In the first post of my new series I would like to start off with the basics and some history.
Types of Paralysis - Quadriplegia (Tetraplegia) and Paraplegia
When a person suffers a spinal cord injury, information travelling along the spinal nerves below the level of injury, will be either completely or partially cut off from the brain, resulting in Quadriplegia (Tetraplegia) or Paraplegia.
The body will still be trying to send messages from below the level of injury to the brain known as sensory messages, and the brain will still be trying to send messages downwards to the muscles in the body, known as motor messages. These messages however, will be blocked by the damage in the spinal cord at the level of injury. Nerves joining the spinal cord above the level of injury will be unaffected and continue to work as normal.
Quadriplegia / Tetraplegia
Quadriplegia / Tetraplegia: is when a person has a spinal cord injury above the first thoracic vertebra, paralysis usually affects the cervical spinal nerves resulting in paralysis of all four limbs. In addition to the arms and legs being paralyzed, the abdominal and chest muscles will also be affected resulting in weakened breathing and the inability to properly cough and clear the chest. People with this type of paralysis are referred to as Quadriplegic or Tetraplegic.
Paraplegia: is when the level of injury occurs below the first thoracic spinal nerve. The degree at which the person is paralyzed can vary from the impairment of leg movement, to complete paralysis of the legs and abdomen up to the nipple line. Paraplegics have full use of their arms and hands.
Level of injury (Lesion)
The level of injury, otherwise known as a lesion, is the exact point in the spinal cord at which damage has occurred. The levels are determined by counting the nerves from the top of the spine downwards, and these nerves are grouped into four different area’s. These are the Cervical, Thoracic, Lumbar and Sacral parts of the spinal cord.
These area’s are important in defining quadriplegia and paraplegia, as damage to the spinal cord as these points directly determines how groups of muscles, organs and sensations will be affected.
How the spinal cord has been damage is also a consideration when evaluating a spinal cord injury. There are two types of lesion, these are a complete injury and an incomplete injury. Someone with a complete injury will have complete loss of muscle control and sensation below their level of lesion. An incomplete injury is where maybe only the muscles have been paralyzed, or where there is impaired sensation.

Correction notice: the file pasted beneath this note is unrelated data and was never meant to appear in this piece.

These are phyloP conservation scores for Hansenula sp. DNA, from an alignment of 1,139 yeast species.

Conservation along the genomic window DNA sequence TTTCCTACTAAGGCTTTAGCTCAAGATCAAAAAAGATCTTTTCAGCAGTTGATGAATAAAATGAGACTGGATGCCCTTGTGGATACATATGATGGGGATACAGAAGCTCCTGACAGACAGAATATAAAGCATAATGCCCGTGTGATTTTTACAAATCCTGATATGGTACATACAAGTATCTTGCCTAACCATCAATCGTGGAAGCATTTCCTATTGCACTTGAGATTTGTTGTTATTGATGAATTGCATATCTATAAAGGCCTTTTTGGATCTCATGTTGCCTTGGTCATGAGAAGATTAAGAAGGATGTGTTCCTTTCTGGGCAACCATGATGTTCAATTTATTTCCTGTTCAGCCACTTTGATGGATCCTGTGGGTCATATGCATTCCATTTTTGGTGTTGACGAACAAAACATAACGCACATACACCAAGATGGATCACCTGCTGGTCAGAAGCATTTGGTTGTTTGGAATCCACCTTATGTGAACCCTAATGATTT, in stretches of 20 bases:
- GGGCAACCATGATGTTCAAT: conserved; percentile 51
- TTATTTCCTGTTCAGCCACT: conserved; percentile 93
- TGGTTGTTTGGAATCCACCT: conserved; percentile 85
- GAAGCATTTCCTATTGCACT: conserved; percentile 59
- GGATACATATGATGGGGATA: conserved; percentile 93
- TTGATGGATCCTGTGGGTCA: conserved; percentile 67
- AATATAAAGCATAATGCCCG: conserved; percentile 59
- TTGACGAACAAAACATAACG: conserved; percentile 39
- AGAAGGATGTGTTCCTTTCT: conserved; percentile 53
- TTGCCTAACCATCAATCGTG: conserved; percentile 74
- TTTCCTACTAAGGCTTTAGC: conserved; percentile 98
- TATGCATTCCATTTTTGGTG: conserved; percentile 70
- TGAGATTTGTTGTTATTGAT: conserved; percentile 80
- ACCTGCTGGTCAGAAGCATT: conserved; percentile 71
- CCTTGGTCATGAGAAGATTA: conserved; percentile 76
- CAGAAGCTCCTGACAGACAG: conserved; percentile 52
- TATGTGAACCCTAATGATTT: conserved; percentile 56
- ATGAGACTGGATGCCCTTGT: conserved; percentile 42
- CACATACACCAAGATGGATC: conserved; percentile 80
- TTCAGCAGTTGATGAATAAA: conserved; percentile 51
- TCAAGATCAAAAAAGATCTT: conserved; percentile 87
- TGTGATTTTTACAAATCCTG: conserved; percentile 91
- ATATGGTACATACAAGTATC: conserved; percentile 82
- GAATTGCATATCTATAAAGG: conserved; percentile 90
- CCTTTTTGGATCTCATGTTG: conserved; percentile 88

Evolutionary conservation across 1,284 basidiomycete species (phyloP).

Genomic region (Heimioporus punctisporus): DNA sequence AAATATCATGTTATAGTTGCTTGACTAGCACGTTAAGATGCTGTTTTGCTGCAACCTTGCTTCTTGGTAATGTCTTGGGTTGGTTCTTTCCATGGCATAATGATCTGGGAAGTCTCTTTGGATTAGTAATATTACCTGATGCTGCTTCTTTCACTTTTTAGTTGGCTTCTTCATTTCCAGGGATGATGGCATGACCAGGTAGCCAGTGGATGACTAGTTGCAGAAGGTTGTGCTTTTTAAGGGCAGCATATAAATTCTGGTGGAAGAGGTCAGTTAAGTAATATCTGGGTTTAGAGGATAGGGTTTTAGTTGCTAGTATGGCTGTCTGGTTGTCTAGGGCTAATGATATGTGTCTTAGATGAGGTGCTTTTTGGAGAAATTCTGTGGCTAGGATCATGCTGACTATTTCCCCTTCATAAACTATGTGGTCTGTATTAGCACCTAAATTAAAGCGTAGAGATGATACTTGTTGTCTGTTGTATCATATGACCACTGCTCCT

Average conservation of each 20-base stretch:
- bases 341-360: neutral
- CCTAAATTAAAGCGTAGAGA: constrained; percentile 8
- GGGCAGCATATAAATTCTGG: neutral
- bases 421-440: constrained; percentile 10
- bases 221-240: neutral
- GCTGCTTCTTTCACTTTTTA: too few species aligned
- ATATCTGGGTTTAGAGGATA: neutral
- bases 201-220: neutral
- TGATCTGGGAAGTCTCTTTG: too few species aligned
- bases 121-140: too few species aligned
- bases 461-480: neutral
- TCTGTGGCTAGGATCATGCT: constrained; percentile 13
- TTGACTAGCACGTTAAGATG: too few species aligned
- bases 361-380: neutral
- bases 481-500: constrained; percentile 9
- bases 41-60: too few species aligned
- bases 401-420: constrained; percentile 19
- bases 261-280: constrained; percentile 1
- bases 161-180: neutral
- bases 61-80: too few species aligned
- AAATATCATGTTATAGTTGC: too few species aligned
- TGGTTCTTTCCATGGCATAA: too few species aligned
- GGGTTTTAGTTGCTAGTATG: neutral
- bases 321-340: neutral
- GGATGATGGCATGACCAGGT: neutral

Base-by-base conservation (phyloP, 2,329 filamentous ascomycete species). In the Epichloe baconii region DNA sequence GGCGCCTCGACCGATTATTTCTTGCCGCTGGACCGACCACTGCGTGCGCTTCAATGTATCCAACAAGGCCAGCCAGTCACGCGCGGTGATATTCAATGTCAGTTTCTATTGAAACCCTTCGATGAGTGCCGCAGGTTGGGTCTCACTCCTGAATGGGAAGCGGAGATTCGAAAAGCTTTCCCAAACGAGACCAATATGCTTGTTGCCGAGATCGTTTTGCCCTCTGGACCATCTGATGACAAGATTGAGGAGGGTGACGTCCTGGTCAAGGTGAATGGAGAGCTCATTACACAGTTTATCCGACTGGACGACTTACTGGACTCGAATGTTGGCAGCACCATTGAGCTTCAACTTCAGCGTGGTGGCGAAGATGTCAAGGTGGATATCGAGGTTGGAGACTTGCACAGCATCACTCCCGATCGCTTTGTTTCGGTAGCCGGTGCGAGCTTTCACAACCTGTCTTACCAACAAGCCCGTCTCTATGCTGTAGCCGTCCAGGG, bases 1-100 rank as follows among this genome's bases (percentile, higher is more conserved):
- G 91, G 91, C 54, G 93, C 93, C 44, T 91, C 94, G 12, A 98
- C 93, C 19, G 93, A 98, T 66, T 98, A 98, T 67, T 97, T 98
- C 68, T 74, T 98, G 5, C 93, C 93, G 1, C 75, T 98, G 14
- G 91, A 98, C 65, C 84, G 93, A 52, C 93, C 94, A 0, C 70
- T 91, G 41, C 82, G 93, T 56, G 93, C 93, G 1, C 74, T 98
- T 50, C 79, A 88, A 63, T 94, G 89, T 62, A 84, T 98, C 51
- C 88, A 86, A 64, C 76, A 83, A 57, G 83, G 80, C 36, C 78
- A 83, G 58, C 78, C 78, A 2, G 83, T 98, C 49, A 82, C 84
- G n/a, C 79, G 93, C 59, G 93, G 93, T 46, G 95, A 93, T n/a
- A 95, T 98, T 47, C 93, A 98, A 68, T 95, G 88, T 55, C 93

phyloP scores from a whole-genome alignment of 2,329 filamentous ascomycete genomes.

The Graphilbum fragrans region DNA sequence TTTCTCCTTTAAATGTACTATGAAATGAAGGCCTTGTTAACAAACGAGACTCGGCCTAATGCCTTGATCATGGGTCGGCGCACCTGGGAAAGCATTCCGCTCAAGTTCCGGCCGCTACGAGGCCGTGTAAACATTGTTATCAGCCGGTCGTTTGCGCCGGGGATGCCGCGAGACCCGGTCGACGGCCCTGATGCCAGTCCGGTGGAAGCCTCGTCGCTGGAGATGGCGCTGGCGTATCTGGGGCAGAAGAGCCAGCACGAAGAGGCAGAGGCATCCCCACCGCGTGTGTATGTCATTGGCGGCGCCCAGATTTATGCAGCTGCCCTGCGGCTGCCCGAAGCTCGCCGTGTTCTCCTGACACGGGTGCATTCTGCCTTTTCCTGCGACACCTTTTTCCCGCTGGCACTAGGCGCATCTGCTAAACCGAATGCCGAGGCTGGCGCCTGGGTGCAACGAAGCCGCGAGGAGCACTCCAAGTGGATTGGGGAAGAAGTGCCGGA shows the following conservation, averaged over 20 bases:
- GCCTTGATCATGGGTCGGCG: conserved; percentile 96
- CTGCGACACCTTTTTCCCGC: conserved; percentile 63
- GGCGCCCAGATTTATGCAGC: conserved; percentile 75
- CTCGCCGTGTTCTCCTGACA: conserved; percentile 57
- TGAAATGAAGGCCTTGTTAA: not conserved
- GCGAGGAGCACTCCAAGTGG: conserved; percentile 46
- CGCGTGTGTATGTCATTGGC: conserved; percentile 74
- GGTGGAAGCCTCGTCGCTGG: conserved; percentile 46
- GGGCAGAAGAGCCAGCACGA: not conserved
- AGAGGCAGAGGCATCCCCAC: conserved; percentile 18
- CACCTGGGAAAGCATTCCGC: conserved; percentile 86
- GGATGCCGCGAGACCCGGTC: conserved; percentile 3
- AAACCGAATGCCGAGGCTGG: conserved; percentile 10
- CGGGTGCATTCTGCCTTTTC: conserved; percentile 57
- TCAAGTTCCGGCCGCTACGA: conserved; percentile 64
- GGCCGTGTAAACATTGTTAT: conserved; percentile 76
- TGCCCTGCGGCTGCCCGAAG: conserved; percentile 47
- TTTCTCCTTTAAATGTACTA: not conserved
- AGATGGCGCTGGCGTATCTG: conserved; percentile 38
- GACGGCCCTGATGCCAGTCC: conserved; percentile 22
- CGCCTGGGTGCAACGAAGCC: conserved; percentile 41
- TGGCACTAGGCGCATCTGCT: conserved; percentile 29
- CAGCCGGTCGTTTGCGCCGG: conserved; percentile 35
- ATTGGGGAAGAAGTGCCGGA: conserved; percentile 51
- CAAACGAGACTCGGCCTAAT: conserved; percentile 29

*This information was taken from apparelyzed.com
According to dictionary.com, quadriplegia is "paralysis of all four limbs or of the entire body below the neck". In other words, to be labeled as a quadriplegic may not mean complete paralysis of the body. Some quads have limited or almost full use of their arms. It just means that they have some type of paralysis in all four limbs. I know some quadriplegic's who have paralysis in just a couple of muscles in their arms and are able to drive with their hands.
I am labeled as a quadriplegic. I broke my neck at C-1 C-2, the highest vertebrates of the spine. The norm is that the higher the injury is on the spinal cord, the more paralysis the person will have. My injury to my spinal cord is incomplete. I am mostly paralyzed below my neck, however, I am able to move some things. I can move all of my toes and five fingers. I can also bend both of my wrists, elbows, and knees. There are other muscles I am able to flex and move with assistance. I also have feeling everywhere, some places better than others. Because I injured my spinal cord at the highest point, I am unable to breathe on my own. I am dependent on a ventilator to breathe for me, and I have 24/7 nursing care.
After my accident happened, I was airlifted to Hennepin County Medical Center. I spent three weeks in the ICU, before transferring to Gillette Children's Specialty Healthcare in St. Paul where I spent five months rehabilitating. Because I broke my neck, I had to wear a halo, which is an orthopedic device that was used to immobilize my head and neck. It consisted of a mental band placed around my head and screwed into my skull with metal pins. It was attached by metal extensions to a plastic vest that I had to wear. I had my Halo on for three months before I had surgery to remove it and to fuse my neck bones together because they weren't completely healed. Since then I have had many other surgeries at Gillette that would help me either at that time or in the future.
My journey to where I am today has not been an easy one. There have been complications, near-death experiences, overdoses and withdrawals on medications, etc. These experiences have been minor bumps on my road to recovery. Despite my challenges, I am thriving as an individual and moving forward with my life. The remainder of the posts in this series will mostly contain information on my current situation and the things I am doing to maintain my life these days.